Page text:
During the child support proceedings initiated by Mrs. Humphrey in 1977, Scott testified under oath that these safe deposit box funds "were not gifts, they were campaign contributions." Scott told the same thing to Chicago Sun-Times reporter Edward T. Pound, as reported on October 8, 1977
In addition to opening Harris Box 117F to replace Box 5457D, Scott opened Harris Box 144 on May 4, 1972 (surrendered November 5, 1975), and Illinois National Box 2607 on June 23, 1972 (surrendered May 2, 1973), in Springfield, Illinois. Scott had maintained Harris Box 5230 since October 5, 1970, and First National Bank of Chicago Box 44861 since December 9, 1969 (surrendered March 5, 1975)
A trip in November, 1972, exemplifies the pattern of safe deposit box entries, travel and personal expenditures. On November 9, 1972, shortly after his reelection as Illinois Attorney General, Scott entered Harris Box 117F. The next day he purchased $1,000 in travelers checks in cash at the First Federal Savings and Loan of Chicago. The same day, he paid cash for another $500 in travelers checks at the Harris Bank. On November 12, Scott rented a car in New Orleans. From November 13 to 16, his whereabouts are unknown. On November 17, he called his office from Miami. On November 18 and 19 his whereabouts are unknown, but on November 20 and 22 he called his office from Ft. Lauderale. On November 24, from Ft. Lauderdale, he called Jack Wallenda, an employee who often picked Scott up at the airport. The government could trace only one expenditure from this entire trip which could be attributed to any source other than cash or traveler's checks: a one day rental bill totaling $19.11, which Scott charged to Holiday Travel House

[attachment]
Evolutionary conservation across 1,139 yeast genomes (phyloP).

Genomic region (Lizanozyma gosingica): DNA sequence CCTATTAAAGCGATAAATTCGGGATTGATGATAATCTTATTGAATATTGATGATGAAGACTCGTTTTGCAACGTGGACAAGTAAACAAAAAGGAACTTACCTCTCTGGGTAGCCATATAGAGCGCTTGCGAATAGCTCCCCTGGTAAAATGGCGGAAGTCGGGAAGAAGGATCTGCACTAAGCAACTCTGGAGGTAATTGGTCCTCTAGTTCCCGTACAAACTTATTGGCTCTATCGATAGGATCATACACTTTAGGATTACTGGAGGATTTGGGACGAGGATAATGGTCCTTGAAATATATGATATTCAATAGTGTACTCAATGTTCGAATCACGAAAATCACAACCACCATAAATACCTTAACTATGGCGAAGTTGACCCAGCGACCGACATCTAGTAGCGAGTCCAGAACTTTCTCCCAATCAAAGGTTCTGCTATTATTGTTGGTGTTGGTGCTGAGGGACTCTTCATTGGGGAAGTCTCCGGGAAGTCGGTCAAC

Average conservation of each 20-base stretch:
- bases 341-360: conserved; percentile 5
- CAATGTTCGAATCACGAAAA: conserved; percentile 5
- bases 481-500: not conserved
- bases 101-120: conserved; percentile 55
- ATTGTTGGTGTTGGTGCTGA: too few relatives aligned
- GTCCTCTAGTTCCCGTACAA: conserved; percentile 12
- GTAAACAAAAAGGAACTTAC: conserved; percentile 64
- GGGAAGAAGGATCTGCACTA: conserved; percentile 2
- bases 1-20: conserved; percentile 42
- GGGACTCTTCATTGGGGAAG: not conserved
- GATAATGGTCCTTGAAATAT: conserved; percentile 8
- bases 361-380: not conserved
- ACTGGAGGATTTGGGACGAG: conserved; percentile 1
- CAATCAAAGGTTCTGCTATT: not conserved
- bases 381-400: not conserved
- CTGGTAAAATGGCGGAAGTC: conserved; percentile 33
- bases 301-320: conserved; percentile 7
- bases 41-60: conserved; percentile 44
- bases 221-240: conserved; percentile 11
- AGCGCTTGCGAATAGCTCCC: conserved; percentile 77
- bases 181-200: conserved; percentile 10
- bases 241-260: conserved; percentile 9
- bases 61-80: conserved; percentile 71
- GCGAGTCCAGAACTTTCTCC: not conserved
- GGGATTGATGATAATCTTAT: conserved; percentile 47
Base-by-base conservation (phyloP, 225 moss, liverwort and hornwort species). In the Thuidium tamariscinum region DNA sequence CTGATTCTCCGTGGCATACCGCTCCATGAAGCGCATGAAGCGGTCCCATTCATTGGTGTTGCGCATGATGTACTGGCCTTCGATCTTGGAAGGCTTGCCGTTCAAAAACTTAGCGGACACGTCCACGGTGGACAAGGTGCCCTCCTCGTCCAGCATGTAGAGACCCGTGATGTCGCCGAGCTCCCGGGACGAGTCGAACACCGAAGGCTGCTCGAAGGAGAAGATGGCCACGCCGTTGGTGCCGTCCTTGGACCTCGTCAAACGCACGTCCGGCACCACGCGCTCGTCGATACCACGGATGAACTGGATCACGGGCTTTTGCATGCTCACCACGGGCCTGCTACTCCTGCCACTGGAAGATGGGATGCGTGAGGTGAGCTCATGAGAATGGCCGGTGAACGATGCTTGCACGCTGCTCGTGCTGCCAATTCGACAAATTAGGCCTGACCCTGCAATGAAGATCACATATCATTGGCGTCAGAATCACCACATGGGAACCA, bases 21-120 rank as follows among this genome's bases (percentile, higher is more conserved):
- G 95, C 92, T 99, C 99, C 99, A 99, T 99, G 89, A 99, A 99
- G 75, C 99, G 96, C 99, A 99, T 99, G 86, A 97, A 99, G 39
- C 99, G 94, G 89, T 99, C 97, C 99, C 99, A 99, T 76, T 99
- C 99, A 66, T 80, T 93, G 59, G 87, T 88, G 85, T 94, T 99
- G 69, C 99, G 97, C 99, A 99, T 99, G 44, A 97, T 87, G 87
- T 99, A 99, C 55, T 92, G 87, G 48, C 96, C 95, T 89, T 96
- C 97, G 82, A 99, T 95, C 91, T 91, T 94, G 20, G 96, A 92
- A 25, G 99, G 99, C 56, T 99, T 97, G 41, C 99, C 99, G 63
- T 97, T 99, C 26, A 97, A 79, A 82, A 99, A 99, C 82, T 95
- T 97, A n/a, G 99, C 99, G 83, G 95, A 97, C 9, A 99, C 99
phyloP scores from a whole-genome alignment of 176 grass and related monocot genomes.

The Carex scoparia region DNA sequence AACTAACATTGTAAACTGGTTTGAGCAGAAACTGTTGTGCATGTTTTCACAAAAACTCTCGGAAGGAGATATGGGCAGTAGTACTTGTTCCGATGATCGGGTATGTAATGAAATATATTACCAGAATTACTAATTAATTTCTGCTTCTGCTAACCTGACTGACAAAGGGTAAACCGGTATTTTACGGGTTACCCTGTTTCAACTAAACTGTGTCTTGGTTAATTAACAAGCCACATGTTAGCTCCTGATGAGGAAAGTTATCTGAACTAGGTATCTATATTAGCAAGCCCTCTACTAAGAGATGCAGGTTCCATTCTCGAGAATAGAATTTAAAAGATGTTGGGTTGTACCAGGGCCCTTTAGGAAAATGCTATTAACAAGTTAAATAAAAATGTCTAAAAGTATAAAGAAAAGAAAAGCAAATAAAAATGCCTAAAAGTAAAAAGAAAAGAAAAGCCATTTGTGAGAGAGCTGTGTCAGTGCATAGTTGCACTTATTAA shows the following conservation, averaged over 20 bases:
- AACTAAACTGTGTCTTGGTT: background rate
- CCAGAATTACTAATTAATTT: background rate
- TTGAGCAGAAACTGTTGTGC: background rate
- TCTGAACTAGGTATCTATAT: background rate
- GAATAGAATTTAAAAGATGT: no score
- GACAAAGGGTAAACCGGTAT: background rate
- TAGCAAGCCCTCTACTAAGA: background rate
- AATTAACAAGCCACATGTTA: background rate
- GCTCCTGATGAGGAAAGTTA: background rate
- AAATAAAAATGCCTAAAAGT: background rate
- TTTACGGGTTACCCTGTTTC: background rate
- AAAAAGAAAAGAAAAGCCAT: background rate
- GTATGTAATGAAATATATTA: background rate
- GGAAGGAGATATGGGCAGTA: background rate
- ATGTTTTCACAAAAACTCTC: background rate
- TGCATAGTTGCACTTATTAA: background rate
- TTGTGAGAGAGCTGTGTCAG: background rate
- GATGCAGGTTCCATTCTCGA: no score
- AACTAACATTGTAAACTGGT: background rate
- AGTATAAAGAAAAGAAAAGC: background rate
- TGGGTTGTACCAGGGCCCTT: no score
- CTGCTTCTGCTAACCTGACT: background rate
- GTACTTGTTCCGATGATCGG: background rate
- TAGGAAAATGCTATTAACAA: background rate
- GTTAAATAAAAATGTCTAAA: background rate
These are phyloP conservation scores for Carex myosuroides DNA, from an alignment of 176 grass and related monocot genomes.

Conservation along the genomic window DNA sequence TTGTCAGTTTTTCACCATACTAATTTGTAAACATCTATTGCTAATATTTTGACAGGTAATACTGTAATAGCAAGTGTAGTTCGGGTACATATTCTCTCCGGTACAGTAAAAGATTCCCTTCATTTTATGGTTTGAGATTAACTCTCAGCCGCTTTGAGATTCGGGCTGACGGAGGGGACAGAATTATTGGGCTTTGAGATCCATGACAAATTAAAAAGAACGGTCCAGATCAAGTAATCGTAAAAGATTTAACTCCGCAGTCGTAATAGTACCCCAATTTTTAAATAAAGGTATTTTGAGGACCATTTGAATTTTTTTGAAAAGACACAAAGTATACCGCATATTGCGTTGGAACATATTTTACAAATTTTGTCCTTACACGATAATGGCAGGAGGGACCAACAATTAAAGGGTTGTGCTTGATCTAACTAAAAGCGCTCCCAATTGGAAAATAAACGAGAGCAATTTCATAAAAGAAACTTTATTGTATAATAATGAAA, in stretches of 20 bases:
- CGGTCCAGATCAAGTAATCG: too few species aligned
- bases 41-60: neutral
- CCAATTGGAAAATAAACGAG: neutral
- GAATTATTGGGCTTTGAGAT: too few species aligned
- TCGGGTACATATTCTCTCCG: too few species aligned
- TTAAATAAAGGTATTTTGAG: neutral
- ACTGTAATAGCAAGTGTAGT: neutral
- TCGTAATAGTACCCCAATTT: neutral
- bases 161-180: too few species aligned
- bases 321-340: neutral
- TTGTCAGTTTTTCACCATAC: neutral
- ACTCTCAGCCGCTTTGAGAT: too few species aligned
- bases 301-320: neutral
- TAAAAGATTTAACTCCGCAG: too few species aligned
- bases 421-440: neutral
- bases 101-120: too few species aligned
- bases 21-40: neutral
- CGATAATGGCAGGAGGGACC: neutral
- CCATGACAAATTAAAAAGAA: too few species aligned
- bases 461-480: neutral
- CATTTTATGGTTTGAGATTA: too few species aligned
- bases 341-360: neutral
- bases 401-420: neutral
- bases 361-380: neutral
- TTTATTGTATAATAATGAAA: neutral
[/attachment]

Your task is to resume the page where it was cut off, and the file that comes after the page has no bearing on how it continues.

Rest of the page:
Gov't Ex. TL-7, compares a few of Scott's 1972 trips with his safe deposit entries:
Date Of Safe Deposit Date Of Entry Box Travel Location -------- ------------ -------- ------------------- 2/24/72 First Nat'l 2/28/72 Baltimore, MD #44861 Washington, D.C. New York, NY 5/30/72 Harris 5/31/72 London, England #5457D Glasgow, Scotland Stockhom, Sweden Nice, France Copenhagen, Denmark 6/21/72 Ill. Nat'l 6/25/72 Lake Tahoe, NV #2607 Sacramento, CA Dallas, TX 11/9/72 Harris 11/12/72 New Orleans, LA #117F Ft. Lauderdale, FL 12/22/72 Harris 12/26/72 Ft. Lauderdale, FL #144
Scott consistently acquired these funds without the knowledge of his campaign fund raising organization